Agri Vehicles Insurance from Greenlands

Author Topic: Zolvix  (Read 2778 times)


  • Joined Oct 2007
  • Barry, Angus, Scotland
    • The Accidental Smallholder
« on: July 05, 2010, 07:30:29 pm »
There's an article in the new RFBS newsletter, by a vet, about a new wormer called Zolvix, by Novartis Animal Health. It is a "fourth class" resistance-breaking wormer boasting a 99.9% kill rate for all gastro-intestinal worms in sheep, with a withdrawal rate of 7 days. Advice is to use Zolvix as a quarantine dose and as a mid season dose for lambs with subsequent worming using a different wormer. Your own vet will be able to advise.

I'll be speaking to mine about the best way to deal with the sheep we are moving.


  • Joined Jul 2010
  • West Lothian
Re: Zolvix
« Reply #1 on: July 11, 2010, 02:18:38 pm »
I'd be interested on any tips o worming and vaccines. My 2 lambs have had one lot of wormer and their first heptivac P. Not sure when to gove them wormer again?


  • Joined May 2010
  • South Lanarkshire
    • Wester Gladstone Hebridean Sheep
Re: Zolvix
« Reply #2 on: July 11, 2010, 03:19:19 pm »
Hello again meh!  Pet lambs will not need worming often, especially if you are keeping them on land not previously used for livestock esp sheep.  Commercial farmers in the past have wormed frequently, even as often as 6 weeks, more often 3 monthly, then they would move them on to fresh ground.  With the arrival of wormer resistance, this practice has increased resistance greatly - if you move your sheep onto clean ground after worming then only the resistant worms will survive and without competition from the non-resistant worms they will increase in numbers enormously.  So it has been realised that it is best to move them onto 'dirty' ground so that the resistant worms at least have some competition.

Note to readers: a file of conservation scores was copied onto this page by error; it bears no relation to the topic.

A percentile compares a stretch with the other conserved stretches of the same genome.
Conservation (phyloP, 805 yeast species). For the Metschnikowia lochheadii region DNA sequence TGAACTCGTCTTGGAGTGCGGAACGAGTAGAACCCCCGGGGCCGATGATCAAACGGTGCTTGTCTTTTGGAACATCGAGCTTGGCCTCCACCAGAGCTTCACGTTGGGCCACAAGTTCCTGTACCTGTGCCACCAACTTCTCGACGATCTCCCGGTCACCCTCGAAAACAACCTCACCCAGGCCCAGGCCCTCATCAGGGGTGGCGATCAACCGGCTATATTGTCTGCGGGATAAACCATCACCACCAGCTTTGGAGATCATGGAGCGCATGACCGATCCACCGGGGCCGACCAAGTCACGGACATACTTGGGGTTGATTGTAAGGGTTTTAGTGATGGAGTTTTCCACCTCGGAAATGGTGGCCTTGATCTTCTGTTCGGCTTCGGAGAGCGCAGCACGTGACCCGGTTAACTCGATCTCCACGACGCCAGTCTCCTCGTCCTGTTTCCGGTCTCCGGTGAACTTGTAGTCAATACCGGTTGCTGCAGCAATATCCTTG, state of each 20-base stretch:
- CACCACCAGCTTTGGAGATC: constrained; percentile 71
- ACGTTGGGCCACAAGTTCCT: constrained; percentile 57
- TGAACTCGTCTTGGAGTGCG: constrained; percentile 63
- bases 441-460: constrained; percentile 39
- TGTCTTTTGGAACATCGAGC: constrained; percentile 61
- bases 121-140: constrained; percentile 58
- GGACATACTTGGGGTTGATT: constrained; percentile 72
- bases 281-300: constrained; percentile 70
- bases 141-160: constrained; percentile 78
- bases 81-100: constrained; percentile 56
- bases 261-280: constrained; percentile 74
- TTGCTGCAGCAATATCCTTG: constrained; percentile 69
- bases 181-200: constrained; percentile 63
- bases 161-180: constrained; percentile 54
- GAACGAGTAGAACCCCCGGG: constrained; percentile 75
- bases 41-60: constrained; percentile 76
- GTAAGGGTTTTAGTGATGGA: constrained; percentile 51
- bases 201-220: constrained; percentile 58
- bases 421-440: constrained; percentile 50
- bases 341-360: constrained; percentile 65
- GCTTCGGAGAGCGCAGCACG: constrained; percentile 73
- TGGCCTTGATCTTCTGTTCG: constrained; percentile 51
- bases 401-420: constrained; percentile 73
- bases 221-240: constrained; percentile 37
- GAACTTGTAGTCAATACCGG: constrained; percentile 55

I think Zolvix is meant to be, or should be, used only in flocks where there is known anthelmintic (wormer) resistance, to knock those worms out in a blitz attack. If everyone uses it then we will soon be searching for yet another type of wormer, and Zolvix has taken years to develop.

For worming your lambs, learn to 'read' their general health and condition before dosing them up.  A wormy lamb will look thin and peaky, not in the prime of health or thriving and may well have scours (diarrhoea).  That is the time to worm - or slightly before that when there is the first hint that all is not well.  Use a gentle wormer such as Panacur. You might only need to worm them again once in the Autumn then annually after that, unless you have brought in wormer resistance with them.
Rosemary, it could be worth you using Zolvix before you move your sheep if the ground you are moving to is clean but you have resistance to wormers already in your flock.

Do something today that your future self will thank you for - plant a tree

Draco dormiens nunquam titillandus - let sleeping dragons lie


  • Joined Jul 2010
  • West Lothian
Re: Zolvix
« Reply #3 on: July 11, 2010, 03:22:22 pm »
They were given wormer last week - white pasty stuff in a syringe, by the vet, but I dont want to be a pain in the ass and keep phoning the Vet every few months - maybe why she referred me here!


  • Joined Dec 2009
  • St Boswells, Scottish Borders
Re: Zolvix
« Reply #4 on: July 11, 2010, 10:09:16 pm »
You will need to know what the wormer is - you need to keep a medicine record for any sheep, goats etc. If DEFRA, Trading standards or AH people come to inspect they will want to see a copy, printed off your PC is fine.

It was most likely Panacur you were given.


Zolvix - how quickly do you think it would work?

Started by bizzielizzie66

Replies: 2
Views: 1172
Last post October 07, 2013, 04:58:38 pm
by Marches Farmer

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